Wednesday, December 17, 2008

Why We Love

I've just been reading a book called “Hold Me Tight” by Sue Johnson. Johnson's claim is that love between adults has the same emotional attachment issues as the love between a mother and child. She writes, “You are emotionally attached to and dependent on your partner in much the same way that a child is on a parent for nurturing, soothing, and protection.”

Attachment Theory, is a psychological theory proposed by John Bowlby and Mary Ainsworth, that infants form attachments to any consistent caregiver who is sensitive and responsive to the infant. This is usually the child's mother, but it doesn't have to be. It could be the father, grandmother, or older sibling. The theory posits that children attach to mothers or other caring figures instinctively. The need for safety and protection, which is paramount in infancy and childhood, is the basis of the bond. If the mother figure is unavailable or unresponsive, separation distress occurs and the anticipation of such an occurrence arouses separation anxiety.

We've all seen examples of this in babies and toddlers when they are relaxed and willing to explore strange situations in close proximity with their mother but react to the same situations with fear and anger if they are deprived of access to their mother. An implication of attachment theory is that a lasting attachment bond with a mother figure is necessary in order for children to be physically and emotionally healthy. Strong evidence in support of the theory comes from observations of babies in orphanages, who, in spite of being fed, clothed, and housed, failed to thrive in the absence of emotional bonds to caregivers.

The theory, which initially was scoffed at by the psychoanalytic mainstream is now universally accepted. But the theory that adult loving relationships are attachment bonds is less accepted. Most of us would agree that adults should be mature, independent, and self-sufficient. We have names for people who are too dependent on others. We call them “immature”, “undifferentiated”, “clingy”, “enmeshed”, and “co-dependent”.

Right now about fifty percent of those who marry eventually get divorced. Having gone through one myself I know all too well how painful and destructive a divorce can be for a family. I wouldn't wish it on anybody. Sue Johnson, a marriage counsellor, wanted to help people in struggling marriages stay together. After working with and then observing them over and over on tape she developed a therapy called Emotionally Focused Therapy or EFT, based on the “key negative and positive emotional moments that defined a relationship.” When she tried to figure out why her therapy worked she came up with the idea that bonds between adult couples were based on “the innate need for safe emotional connection” just like the needs of infants for their mother.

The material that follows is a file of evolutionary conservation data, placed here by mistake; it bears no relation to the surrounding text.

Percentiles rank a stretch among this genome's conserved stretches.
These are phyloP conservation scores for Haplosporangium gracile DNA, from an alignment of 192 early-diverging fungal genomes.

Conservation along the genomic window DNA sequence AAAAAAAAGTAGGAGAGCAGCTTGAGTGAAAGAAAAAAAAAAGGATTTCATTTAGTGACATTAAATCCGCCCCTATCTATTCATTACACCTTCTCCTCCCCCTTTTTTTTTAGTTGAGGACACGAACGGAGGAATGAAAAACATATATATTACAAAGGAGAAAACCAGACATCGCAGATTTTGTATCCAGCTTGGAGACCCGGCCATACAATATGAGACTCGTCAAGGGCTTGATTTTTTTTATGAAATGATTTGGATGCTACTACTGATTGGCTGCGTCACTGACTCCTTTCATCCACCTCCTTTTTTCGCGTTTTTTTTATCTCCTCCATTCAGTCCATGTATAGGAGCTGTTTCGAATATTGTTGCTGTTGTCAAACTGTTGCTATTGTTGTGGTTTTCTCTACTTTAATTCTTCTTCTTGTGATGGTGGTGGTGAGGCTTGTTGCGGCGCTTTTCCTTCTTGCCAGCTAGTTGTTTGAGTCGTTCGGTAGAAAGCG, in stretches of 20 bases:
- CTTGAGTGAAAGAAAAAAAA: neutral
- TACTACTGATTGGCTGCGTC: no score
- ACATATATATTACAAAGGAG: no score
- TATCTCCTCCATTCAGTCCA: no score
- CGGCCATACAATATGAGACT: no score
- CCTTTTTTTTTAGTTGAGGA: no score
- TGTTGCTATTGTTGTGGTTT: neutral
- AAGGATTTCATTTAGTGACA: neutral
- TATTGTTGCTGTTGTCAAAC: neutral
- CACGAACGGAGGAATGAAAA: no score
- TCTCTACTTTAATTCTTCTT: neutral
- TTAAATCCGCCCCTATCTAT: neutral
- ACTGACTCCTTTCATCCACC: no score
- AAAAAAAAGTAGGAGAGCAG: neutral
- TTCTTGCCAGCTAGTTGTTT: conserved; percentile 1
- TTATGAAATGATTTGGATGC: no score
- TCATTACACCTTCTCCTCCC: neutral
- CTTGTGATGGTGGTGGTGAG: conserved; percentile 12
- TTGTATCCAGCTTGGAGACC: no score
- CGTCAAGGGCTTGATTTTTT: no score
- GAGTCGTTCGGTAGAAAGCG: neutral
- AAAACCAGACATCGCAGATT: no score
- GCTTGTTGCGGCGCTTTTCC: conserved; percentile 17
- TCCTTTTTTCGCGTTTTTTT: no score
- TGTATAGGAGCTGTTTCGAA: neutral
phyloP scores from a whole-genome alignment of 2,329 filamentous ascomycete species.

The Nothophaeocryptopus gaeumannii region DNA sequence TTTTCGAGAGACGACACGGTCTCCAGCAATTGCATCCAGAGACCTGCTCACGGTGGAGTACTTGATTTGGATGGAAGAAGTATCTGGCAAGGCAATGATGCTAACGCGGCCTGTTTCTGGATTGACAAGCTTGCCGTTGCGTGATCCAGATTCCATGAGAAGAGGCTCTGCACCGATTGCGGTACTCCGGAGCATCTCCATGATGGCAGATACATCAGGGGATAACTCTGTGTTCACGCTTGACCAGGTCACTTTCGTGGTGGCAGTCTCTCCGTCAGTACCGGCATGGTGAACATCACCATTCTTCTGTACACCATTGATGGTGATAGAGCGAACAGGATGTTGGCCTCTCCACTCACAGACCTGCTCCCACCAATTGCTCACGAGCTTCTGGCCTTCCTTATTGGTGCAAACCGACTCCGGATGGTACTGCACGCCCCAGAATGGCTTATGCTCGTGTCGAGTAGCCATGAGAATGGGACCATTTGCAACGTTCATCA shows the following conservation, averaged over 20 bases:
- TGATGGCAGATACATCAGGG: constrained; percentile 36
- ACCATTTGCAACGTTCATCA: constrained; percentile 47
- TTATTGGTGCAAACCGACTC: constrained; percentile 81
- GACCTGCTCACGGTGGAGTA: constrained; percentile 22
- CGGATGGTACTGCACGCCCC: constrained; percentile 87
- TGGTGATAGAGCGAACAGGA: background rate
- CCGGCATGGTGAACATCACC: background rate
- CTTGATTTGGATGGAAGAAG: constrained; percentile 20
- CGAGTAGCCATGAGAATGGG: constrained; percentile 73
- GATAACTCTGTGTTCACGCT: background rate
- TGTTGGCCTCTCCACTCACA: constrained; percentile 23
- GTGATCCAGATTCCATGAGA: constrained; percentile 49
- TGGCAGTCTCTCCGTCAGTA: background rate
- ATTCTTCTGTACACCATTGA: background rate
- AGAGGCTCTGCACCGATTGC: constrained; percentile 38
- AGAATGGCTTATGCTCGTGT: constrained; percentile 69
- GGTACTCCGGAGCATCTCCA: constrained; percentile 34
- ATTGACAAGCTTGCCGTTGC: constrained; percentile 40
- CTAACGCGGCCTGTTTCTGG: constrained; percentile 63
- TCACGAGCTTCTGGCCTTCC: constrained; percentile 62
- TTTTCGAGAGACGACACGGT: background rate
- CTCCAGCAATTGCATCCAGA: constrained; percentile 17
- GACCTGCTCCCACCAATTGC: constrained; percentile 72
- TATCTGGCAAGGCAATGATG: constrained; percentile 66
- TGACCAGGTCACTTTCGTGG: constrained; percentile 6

When we feel secure with our lover we can reach out and connect to others easily, we are more curious and open to new information but when we feel insecure, we become anxious, angry, controlling or distant and we are less empathetic to others. “Just what Bowlby and Ainsworth found with children and their mothers,” says Johnson.

According to Sue Johnson, when a marriage is in trouble it is usually because the couple is disconnected emotionally. Neither partner feels emotionally safe with each other. “Most fights are really protests over emotional disconnection,” she says. “Underneath all the distress, partners are asking each other: “Can I count on you and depend on you? Are you there for me? Will you respond to me when I need, when I call? Do I matter to you?” When we express anger, criticism, and demands in a marital spat we are trying to draw our spouse in emotionally and re-establish a sense of safe connection. What we are really saying is: “Notice me. Be with me. I need you.”

When they first express these emotions it can actually work to draw couples together, but over time it only makes them more stuck. Couples quickly develop negative patterns of interaction which work to push each other farther and farther apart. When one partner becomes critical and aggressive the other becomes defensive and distant. According to Johnson, when we withdraw and detach from our partner we are really trying to soothe and protect ourselves. We are really saying: “I won't let you hurt me. I will be independent and stay in control.” Unfortunately the longer we engage in these patterns of conflict the greater the loss of mutual trust. According to psychologist and marital therapist John Gottman, “couples who get stuck in this pattern have more than 80% chance of divorcing within five years.

Johnson emphasizes that “When marriages fail, it is not increasing conflict that is the cause. It is decreasing affection and emotional responsiveness.” When a relationship is failing men often focus on sexual incompatibility. Men aren't comfortable acknowledging their need for emotional closeness so they focus on sex which is a more limited expression of this need. “Think of sexual distress as the relationship version of the “canary in the coal mine,” says Johnson. “What's really happening is that a couple is losing connection; the partners don't feel emotionally safe with each other. That in turn leads to slackening desire and less satisfying sex...”

The idea is to let secure attachment and sexuality come together by creating a “positive loop of closeness, responsiveness, caring, and desire.”

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